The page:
Drug Overdose Information
Drug addiction can tear apart families, ruin relationships, destroy finances and diminish opportunities. But by far the most tragic and often permanent consequence of addiction is an overdose. Every time individuals use dangerous substances, they are putting themselves at risk of an overdose, and could lose their health or lives as a result.
‘Overdose’ refers to when a user takes too large a dosage of drugs than his or her body can cope with. Overdoses are startlingly common—they actually kill more people than car crashes every year. It’s a serious and all too prevalent problem.
Unfortunately, of the overwhelming number of overdoses every year, a significant amount are intentional. Addiction is an isolating experience, and some addicts feel that the life they live on drugs is simply not worth living. Taking a larger hit than normal may seem like the perfect way out of their pain and suffering. In fact, some sad statistics show intentional overdose to be a leading cause of death among heroin addicts.
A larger percentage of overdoses, however, occur without any advanced planning or intention. To respond to their growing tolerance, users will take more and more of the drug to reach the same high. Sometimes the addict will overestimate the amount of drugs their body can handle, resulting in an overdose. Similarly, some people overdose after long periods of sobriety, after their brain has started to adjust to functioning without drugs. They don’t realize their brain is no longer prepared to handle such a high dose.
Nearly every single type of drug can induce an overdose, but some are associated with a larger risk. Of those, prescription painkillers are a major player. Common prescription painkillers associated with overdose include:
What separates this group of drugs from the others is that they tend to be taken innocuously at first. Doctors write thousands of prescriptions for painkillers every year, usually to help patients cope with an injury or pain following a surgery. Sometimes the pills are the only treatment that helps the patient manage the discomfort, so he or she will use more than the recommended dosage just to endure pain during menial tasks. It’s alarmingly easy for users to take extra-large doses without giving the matter second thought.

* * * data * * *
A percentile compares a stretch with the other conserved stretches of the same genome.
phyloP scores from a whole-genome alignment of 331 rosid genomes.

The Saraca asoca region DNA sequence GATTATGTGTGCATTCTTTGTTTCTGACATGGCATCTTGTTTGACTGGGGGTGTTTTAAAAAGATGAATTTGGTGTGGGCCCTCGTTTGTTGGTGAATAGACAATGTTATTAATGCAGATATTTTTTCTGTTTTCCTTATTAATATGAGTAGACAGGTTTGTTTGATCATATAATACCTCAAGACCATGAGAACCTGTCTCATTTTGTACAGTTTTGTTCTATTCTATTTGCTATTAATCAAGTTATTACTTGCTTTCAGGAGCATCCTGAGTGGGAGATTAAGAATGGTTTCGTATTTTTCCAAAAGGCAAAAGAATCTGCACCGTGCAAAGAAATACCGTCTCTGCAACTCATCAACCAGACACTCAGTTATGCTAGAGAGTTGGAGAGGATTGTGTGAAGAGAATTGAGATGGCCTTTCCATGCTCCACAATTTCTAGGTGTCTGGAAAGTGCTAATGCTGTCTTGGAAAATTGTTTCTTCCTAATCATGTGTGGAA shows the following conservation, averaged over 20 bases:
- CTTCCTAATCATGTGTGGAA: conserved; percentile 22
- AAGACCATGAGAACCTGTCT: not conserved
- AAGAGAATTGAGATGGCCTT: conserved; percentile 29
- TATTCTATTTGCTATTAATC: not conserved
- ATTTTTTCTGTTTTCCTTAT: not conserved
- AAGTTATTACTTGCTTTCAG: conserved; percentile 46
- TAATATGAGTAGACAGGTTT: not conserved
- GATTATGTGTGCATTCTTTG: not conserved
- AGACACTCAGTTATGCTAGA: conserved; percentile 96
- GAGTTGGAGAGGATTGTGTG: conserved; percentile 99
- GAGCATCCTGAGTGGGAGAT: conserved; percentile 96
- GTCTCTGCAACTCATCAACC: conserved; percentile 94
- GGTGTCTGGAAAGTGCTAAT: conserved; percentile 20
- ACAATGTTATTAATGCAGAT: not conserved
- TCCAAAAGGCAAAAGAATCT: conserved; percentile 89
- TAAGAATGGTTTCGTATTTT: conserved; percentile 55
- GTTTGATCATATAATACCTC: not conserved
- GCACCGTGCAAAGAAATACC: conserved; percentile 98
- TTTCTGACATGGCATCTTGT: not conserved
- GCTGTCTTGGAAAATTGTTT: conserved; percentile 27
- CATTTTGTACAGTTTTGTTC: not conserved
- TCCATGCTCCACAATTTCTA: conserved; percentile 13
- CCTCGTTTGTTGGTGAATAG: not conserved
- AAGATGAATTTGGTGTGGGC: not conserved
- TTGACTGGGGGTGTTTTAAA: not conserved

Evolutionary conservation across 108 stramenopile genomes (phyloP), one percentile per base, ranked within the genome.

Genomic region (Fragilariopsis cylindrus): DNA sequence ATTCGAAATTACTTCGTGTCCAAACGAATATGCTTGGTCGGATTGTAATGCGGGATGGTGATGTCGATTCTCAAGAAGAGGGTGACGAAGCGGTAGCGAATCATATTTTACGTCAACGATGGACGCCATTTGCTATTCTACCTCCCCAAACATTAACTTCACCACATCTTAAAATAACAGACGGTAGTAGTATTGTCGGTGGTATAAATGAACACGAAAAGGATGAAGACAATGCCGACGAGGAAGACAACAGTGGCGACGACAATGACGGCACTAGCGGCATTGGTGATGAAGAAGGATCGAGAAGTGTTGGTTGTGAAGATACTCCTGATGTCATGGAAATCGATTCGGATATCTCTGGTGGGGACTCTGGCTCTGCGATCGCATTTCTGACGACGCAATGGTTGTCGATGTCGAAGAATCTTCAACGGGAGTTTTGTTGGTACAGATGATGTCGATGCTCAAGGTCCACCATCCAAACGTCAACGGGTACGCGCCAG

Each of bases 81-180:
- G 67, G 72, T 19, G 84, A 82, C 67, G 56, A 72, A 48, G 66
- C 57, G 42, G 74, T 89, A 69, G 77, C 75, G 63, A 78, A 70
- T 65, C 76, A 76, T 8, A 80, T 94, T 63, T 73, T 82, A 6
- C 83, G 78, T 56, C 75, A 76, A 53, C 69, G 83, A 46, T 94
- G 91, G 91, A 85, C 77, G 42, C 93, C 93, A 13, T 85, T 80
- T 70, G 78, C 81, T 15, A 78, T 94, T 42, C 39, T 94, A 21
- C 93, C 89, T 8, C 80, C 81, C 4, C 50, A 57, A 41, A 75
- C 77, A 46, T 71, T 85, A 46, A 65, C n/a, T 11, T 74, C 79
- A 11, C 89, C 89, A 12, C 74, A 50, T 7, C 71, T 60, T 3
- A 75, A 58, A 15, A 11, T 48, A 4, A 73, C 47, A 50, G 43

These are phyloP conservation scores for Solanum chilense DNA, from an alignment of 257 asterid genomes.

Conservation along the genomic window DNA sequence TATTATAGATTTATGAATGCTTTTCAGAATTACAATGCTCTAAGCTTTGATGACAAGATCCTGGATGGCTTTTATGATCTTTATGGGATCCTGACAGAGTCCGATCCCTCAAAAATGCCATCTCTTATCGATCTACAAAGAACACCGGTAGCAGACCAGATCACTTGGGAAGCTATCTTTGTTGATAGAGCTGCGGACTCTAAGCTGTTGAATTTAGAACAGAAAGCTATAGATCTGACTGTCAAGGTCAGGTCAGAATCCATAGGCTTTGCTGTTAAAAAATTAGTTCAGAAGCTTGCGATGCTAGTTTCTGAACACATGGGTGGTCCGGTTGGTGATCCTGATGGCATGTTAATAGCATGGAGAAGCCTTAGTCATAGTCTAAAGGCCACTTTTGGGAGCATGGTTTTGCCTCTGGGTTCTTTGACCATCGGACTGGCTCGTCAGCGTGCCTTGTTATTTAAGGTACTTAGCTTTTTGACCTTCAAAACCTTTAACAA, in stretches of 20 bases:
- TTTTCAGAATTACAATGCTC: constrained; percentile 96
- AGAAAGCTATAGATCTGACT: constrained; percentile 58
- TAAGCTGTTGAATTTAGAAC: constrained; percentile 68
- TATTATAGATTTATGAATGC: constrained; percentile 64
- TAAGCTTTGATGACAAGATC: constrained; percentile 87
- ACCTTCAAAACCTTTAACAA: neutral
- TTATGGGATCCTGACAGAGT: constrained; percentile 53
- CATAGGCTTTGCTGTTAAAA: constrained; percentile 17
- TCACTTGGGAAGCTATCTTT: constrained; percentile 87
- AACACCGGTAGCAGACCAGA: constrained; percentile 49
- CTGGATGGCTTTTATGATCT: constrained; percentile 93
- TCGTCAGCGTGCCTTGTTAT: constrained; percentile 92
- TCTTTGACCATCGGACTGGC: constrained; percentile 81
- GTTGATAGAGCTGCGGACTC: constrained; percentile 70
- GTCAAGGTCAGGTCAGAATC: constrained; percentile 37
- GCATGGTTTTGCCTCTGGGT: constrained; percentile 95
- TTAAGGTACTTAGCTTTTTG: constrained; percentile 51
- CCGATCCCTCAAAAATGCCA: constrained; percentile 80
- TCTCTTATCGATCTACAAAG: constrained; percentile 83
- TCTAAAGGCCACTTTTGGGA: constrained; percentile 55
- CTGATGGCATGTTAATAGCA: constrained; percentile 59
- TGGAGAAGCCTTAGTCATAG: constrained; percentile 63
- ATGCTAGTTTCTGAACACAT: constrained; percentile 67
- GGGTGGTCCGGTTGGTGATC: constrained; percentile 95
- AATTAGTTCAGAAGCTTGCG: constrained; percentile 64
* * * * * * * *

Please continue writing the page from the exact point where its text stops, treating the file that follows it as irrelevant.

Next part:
Illicit drugs are also associated with overdoses, particularly the opiate heroin. Heroin contributes to a significant percentage of overdoses every year, either by itself or in combination with other substances. There are a couple reasons why heroin is so dangerous.
For one, heroin works quickly, so users have little time to act when they’ve taken too much. Secondly, the drug is both manufactured and sold on the black market, so strength and purity are difficult to determine. Some users overdose just because they underestimated the concentration within their dose.
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Consequences of Overdose
Although death is the most serious, and perhaps the most common, outcome of overdoses, it’s not the only consequence that can emerge from taking too much of a powerful substance. Ultimately, outcomes of overdoses are dependent on the person, the drugs taken, and the length of time between the overdose and the arrival of medical attention.
With proper medical assistance during a heroin overdose, for example, the person may awaken almost immediately and appear fine in the following hours. Without medical care, however, the person’s breathing rates can diminish so dramatically that parts of their brain are deprived of oxygen, causing irreversible cognitive damage.
Those in the midst of an overdose from a sedating drug are also vulnerable to attacks from others, including robbery, assault, rape or kidnapping.
The sedative effects of some drugs put users in a weak and defenseless state. Should they be revived from an overdose, due to medical attention, they may be left with physical or emotional scars that are difficult to heal.
The most important step in helping someone recover from an overdose is immediate medical attention. In some cases, antidote medications can elicit speedy and effective relief from an overdose. For heroin and prescription painkillers, for example, certain medications can block the substances’ actions and halt the negative reactions. The person may be restored to health just moments after administering the antidote.
But even when the antidote is effective, the patient will still need to undergo further medical monitoring. The medication may wear off before their body processes all of the illicit substance, meaning they’re at risk of a second overdose. People who have overdosed typically need medical supervision for hours, even days, to ensure that their bodies are properly healing.
But that’s not where medical treatment ends. An overdose is a glaring red flag that the person is suffering from a serious addiction that requires intensive and ongoing care. He or she needs the help of professionals trained in treating and overcoming drug addiction.
If you have questions about the treatment process for addiction, we invite you to contact usanytime. We are always available to provide support and guidance to any questions you may have regarding addiction treatment and how you or a loved one can start on the path to healing.